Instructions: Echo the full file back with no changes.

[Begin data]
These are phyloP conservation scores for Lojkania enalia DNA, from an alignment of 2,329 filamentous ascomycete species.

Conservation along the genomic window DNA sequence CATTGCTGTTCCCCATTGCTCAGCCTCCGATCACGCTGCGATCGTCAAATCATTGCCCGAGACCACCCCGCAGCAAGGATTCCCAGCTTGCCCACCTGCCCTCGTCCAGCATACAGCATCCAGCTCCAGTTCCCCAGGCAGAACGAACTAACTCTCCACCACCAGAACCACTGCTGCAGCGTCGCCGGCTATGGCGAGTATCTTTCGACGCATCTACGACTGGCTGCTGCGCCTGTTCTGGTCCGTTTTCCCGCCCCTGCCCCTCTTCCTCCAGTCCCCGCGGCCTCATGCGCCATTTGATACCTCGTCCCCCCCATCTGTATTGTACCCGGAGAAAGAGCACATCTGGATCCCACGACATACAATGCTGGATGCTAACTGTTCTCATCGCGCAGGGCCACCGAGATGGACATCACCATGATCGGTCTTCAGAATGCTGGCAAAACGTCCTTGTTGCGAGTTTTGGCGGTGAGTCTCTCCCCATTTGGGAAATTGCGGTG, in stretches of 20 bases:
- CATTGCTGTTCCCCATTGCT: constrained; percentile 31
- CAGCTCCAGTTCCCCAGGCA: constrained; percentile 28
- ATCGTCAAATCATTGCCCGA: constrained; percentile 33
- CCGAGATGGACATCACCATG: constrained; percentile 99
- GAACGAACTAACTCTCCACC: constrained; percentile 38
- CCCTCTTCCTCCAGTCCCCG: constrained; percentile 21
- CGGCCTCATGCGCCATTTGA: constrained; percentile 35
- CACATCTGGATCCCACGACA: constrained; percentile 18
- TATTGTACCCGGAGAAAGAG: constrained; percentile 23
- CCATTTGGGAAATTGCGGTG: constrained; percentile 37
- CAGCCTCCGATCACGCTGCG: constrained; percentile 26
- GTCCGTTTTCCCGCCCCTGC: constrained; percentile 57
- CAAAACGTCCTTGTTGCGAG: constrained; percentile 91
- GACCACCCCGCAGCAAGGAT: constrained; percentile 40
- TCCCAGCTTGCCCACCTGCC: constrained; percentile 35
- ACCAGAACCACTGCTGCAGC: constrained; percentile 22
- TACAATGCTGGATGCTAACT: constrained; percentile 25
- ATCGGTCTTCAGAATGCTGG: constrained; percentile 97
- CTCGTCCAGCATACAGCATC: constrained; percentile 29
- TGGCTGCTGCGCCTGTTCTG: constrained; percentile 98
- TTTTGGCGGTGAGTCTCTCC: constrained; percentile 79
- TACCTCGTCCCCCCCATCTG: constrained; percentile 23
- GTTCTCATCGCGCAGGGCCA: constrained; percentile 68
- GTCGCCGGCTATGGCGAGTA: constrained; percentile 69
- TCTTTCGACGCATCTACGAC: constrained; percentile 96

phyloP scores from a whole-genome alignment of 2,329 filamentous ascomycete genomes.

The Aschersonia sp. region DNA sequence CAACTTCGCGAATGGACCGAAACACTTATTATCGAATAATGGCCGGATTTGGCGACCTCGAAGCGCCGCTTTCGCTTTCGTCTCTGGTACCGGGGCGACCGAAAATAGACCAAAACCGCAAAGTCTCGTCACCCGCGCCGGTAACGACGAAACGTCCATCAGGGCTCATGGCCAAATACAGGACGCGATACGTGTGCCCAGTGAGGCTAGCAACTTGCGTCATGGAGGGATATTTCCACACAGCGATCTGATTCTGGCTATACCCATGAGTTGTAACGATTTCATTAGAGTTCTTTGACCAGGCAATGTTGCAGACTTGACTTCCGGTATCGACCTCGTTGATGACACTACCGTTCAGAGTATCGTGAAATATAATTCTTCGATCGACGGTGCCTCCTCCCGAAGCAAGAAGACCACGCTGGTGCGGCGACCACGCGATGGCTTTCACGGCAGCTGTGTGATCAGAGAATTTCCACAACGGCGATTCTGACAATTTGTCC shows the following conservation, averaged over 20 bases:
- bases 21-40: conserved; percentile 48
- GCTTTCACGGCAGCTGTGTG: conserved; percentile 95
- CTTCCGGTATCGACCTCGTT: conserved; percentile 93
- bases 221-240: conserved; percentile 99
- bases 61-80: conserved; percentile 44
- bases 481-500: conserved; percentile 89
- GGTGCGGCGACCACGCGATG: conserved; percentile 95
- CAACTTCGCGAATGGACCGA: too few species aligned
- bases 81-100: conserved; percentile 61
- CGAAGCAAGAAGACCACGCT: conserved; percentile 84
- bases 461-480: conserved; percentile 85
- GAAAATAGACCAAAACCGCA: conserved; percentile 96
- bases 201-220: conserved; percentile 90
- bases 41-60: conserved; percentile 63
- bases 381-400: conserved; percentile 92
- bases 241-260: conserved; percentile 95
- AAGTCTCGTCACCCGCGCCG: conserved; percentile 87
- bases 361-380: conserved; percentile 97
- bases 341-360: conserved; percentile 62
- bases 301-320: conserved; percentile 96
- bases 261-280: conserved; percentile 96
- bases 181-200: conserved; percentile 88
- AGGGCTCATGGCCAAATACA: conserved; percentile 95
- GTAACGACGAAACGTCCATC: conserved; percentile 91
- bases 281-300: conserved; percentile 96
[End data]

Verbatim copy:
These are phyloP conservation scores for Lojkania enalia DNA, from an alignment of 2,329 filamentous ascomycete species.

Conservation along the genomic window DNA sequence CATTGCTGTTCCCCATTGCTCAGCCTCCGATCACGCTGCGATCGTCAAATCATTGCCCGAGACCACCCCGCAGCAAGGATTCCCAGCTTGCCCACCTGCCCTCGTCCAGCATACAGCATCCAGCTCCAGTTCCCCAGGCAGAACGAACTAACTCTCCACCACCAGAACCACTGCTGCAGCGTCGCCGGCTATGGCGAGTATCTTTCGACGCATCTACGACTGGCTGCTGCGCCTGTTCTGGTCCGTTTTCCCGCCCCTGCCCCTCTTCCTCCAGTCCCCGCGGCCTCATGCGCCATTTGATACCTCGTCCCCCCCATCTGTATTGTACCCGGAGAAAGAGCACATCTGGATCCCACGACATACAATGCTGGATGCTAACTGTTCTCATCGCGCAGGGCCACCGAGATGGACATCACCATGATCGGTCTTCAGAATGCTGGCAAAACGTCCTTGTTGCGAGTTTTGGCGGTGAGTCTCTCCCCATTTGGGAAATTGCGGTG, in stretches of 20 bases:
- CATTGCTGTTCCCCATTGCT: constrained; percentile 31
- CAGCTCCAGTTCCCCAGGCA: constrained; percentile 28
- ATCGTCAAATCATTGCCCGA: constrained; percentile 33
- CCGAGATGGACATCACCATG: constrained; percentile 99
- GAACGAACTAACTCTCCACC: constrained; percentile 38
- CCCTCTTCCTCCAGTCCCCG: constrained; percentile 21
- CGGCCTCATGCGCCATTTGA: constrained; percentile 35
- CACATCTGGATCCCACGACA: constrained; percentile 18
- TATTGTACCCGGAGAAAGAG: constrained; percentile 23
- CCATTTGGGAAATTGCGGTG: constrained; percentile 37
- CAGCCTCCGATCACGCTGCG: constrained; percentile 26
- GTCCGTTTTCCCGCCCCTGC: constrained; percentile 57
- CAAAACGTCCTTGTTGCGAG: constrained; percentile 91
- GACCACCCCGCAGCAAGGAT: constrained; percentile 40
- TCCCAGCTTGCCCACCTGCC: constrained; percentile 35
- ACCAGAACCACTGCTGCAGC: constrained; percentile 22
- TACAATGCTGGATGCTAACT: constrained; percentile 25
- ATCGGTCTTCAGAATGCTGG: constrained; percentile 97
- CTCGTCCAGCATACAGCATC: constrained; percentile 29
- TGGCTGCTGCGCCTGTTCTG: constrained; percentile 98
- TTTTGGCGGTGAGTCTCTCC: constrained; percentile 79
- TACCTCGTCCCCCCCATCTG: constrained; percentile 23
- GTTCTCATCGCGCAGGGCCA: constrained; percentile 68
- GTCGCCGGCTATGGCGAGTA: constrained; percentile 69
- TCTTTCGACGCATCTACGAC: constrained; percentile 96

phyloP scores from a whole-genome alignment of 2,329 filamentous ascomycete genomes.

The Aschersonia sp. region DNA sequence CAACTTCGCGAATGGACCGAAACACTTATTATCGAATAATGGCCGGATTTGGCGACCTCGAAGCGCCGCTTTCGCTTTCGTCTCTGGTACCGGGGCGACCGAAAATAGACCAAAACCGCAAAGTCTCGTCACCCGCGCCGGTAACGACGAAACGTCCATCAGGGCTCATGGCCAAATACAGGACGCGATACGTGTGCCCAGTGAGGCTAGCAACTTGCGTCATGGAGGGATATTTCCACACAGCGATCTGATTCTGGCTATACCCATGAGTTGTAACGATTTCATTAGAGTTCTTTGACCAGGCAATGTTGCAGACTTGACTTCCGGTATCGACCTCGTTGATGACACTACCGTTCAGAGTATCGTGAAATATAATTCTTCGATCGACGGTGCCTCCTCCCGAAGCAAGAAGACCACGCTGGTGCGGCGACCACGCGATGGCTTTCACGGCAGCTGTGTGATCAGAGAATTTCCACAACGGCGATTCTGACAATTTGTCC shows the following conservation, averaged over 20 bases:
- bases 21-40: conserved; percentile 48
- GCTTTCACGGCAGCTGTGTG: conserved; percentile 95
- CTTCCGGTATCGACCTCGTT: conserved; percentile 93
- bases 221-240: conserved; percentile 99
- bases 61-80: conserved; percentile 44
- bases 481-500: conserved; percentile 89
- GGTGCGGCGACCACGCGATG: conserved; percentile 95
- CAACTTCGCGAATGGACCGA: too few species aligned
- bases 81-100: conserved; percentile 61
- CGAAGCAAGAAGACCACGCT: conserved; percentile 84
- bases 461-480: conserved; percentile 85
- GAAAATAGACCAAAACCGCA: conserved; percentile 96
- bases 201-220: conserved; percentile 90
- bases 41-60: conserved; percentile 63
- bases 381-400: conserved; percentile 92
- bases 241-260: conserved; percentile 95
- AAGTCTCGTCACCCGCGCCG: conserved; percentile 87
- bases 361-380: conserved; percentile 97
- bases 341-360: conserved; percentile 62
- bases 301-320: conserved; percentile 96
- bases 261-280: conserved; percentile 96
- bases 181-200: conserved; percentile 88
- AGGGCTCATGGCCAAATACA: conserved; percentile 95
- GTAACGACGAAACGTCCATC: conserved; percentile 91
- bases 281-300: conserved; percentile 96